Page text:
Why UK Electricity Prices Are so High
by Enza Ferreri, Editor
Why do Britons pay much higher electricity prices than before?
Because, by government decision, as consumers they have to subsidize low-carbon methods of energy generation, in particular wind farms.
There are 4 words that best describe wind turbines for energy production: inefficient, unreliable, very expensive.
Wind power is the most costly form of electricity generation.
Many British households, no less than 1 in 4, are already suffering from a newly-labelled condition, "fuel poverty", in which energy bills expenditure makes up 10% or more of the household's net income.
We've got to the point when many British people spend an astronomical 10% of their income on utility bills, and some of them say that they face a choice between food and gas: either they eat less or they'll be cold.
During the summer of 2011 great price increases decided by the UK "big six" power companies almost doubled the average household bill from £740 in 2006 to £1,345.
The British government for some time has tried to put the blame for the hike in utility prices on the energy companies that provide consumers with gas and electricity, saying that they did not act competitively with each other but arranged prices they all agreed on.
But now that argument has become difficult to defend. It's become clear that consumers are simply footing the bill for the people in power's desire to be "saviours of the planet", and by blaming the energy suppliers they try to cover up their responsibility.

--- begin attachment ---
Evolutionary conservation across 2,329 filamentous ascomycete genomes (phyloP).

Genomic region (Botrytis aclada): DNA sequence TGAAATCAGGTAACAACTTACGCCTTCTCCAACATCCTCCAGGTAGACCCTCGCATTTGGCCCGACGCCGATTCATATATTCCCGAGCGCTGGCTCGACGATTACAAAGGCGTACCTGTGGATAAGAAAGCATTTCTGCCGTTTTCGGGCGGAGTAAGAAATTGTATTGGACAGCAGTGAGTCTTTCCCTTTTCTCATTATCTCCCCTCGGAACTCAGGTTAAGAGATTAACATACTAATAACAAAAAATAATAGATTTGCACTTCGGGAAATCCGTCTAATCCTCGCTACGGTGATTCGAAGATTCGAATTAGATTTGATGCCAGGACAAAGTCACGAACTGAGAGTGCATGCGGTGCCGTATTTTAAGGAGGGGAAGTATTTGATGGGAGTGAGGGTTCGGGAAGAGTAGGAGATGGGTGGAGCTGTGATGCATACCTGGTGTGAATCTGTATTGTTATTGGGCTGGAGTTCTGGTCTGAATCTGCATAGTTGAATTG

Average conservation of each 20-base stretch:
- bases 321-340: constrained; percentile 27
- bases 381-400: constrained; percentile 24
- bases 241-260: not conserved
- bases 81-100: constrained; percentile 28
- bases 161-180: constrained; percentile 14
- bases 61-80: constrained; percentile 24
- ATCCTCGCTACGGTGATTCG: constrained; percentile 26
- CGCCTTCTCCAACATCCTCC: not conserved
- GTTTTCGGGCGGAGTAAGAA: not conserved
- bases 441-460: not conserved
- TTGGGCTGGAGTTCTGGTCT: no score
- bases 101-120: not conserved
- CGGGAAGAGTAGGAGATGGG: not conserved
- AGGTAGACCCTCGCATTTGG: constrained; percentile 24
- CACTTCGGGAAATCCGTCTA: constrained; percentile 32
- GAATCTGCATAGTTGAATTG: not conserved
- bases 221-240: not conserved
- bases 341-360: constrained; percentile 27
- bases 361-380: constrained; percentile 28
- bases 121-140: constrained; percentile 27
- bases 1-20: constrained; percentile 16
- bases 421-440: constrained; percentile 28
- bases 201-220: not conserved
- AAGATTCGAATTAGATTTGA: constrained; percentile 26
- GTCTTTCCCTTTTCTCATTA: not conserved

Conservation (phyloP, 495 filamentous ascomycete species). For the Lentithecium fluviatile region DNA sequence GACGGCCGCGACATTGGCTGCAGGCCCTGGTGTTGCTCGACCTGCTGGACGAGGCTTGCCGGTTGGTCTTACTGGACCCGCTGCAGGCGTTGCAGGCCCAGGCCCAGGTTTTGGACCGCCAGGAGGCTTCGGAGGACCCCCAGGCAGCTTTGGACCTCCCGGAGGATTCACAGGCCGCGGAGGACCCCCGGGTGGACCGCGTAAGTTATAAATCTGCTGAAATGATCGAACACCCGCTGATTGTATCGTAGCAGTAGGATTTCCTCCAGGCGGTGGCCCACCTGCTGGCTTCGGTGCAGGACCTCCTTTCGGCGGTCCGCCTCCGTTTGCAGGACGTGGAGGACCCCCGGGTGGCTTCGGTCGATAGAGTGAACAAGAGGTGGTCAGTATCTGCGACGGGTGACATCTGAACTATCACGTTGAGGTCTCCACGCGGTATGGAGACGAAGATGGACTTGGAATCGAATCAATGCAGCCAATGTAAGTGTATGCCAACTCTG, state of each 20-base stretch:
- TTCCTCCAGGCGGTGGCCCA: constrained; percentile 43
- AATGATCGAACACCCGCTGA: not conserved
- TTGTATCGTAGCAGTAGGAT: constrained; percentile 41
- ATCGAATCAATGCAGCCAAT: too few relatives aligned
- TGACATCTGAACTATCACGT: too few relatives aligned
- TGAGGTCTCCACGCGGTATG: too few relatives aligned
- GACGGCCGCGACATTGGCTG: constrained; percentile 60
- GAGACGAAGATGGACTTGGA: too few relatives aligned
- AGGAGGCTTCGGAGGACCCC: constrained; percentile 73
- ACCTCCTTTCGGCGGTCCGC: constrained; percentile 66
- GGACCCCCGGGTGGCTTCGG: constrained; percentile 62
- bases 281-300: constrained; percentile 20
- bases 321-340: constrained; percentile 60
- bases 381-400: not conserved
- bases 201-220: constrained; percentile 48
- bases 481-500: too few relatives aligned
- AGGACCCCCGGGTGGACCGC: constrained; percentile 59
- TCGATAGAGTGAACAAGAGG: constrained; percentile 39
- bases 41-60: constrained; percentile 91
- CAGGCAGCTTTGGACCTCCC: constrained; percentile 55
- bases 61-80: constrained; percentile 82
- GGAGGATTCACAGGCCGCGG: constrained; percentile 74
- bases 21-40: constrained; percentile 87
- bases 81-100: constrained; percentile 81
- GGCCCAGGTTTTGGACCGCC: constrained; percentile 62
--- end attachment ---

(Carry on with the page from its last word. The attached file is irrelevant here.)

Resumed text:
The moribund Kyoto agreement to cut carbon emissions "to stop global warming", which has not been implemented in any part in the world except Europe, Canada and New Zealand having therefore little hope of "global" impact on the climate but having a potentially enormous economic impact on the countries implementing it, has its staunchest supporter in the European Union.
The EU's commitment to the Kyoto Protocol led in 2001 to a directive establishing that by 2010 the member states had to derive as much as 22.1% , over a fifth, of their electricity consumption from renewable sources.
As a result, in the UK Tony Blair's Labour government introduced in 2002 the Renewable Obligations Order. This system obliges companies supplying electricity to purchase an annually increasing proportion of their electricity from so-called green or renewable (non-fossil) sources. This means they have to pay inflated prices, which they pass on to their customers through their electricity bills.
Blair announced in May 2002 plans to meet Britain's Kyoto and EU targets, and in March 2003 the government published an Energy White Paper on the UK's future energy strategy. In its Section 4.7 it says explicitly:
"We have introduced a Renewables Obligation for England and Wales in April 2002. This will incentivise generators to supply progressively higher levels of renewable energy over time. The cost is met through higher prices to consumers. By 2010, it is estimated that this support and Climate Change Levy (CCL) exemption will be worth around £1 billion a year to the UK renewables industry". [Emphasis added]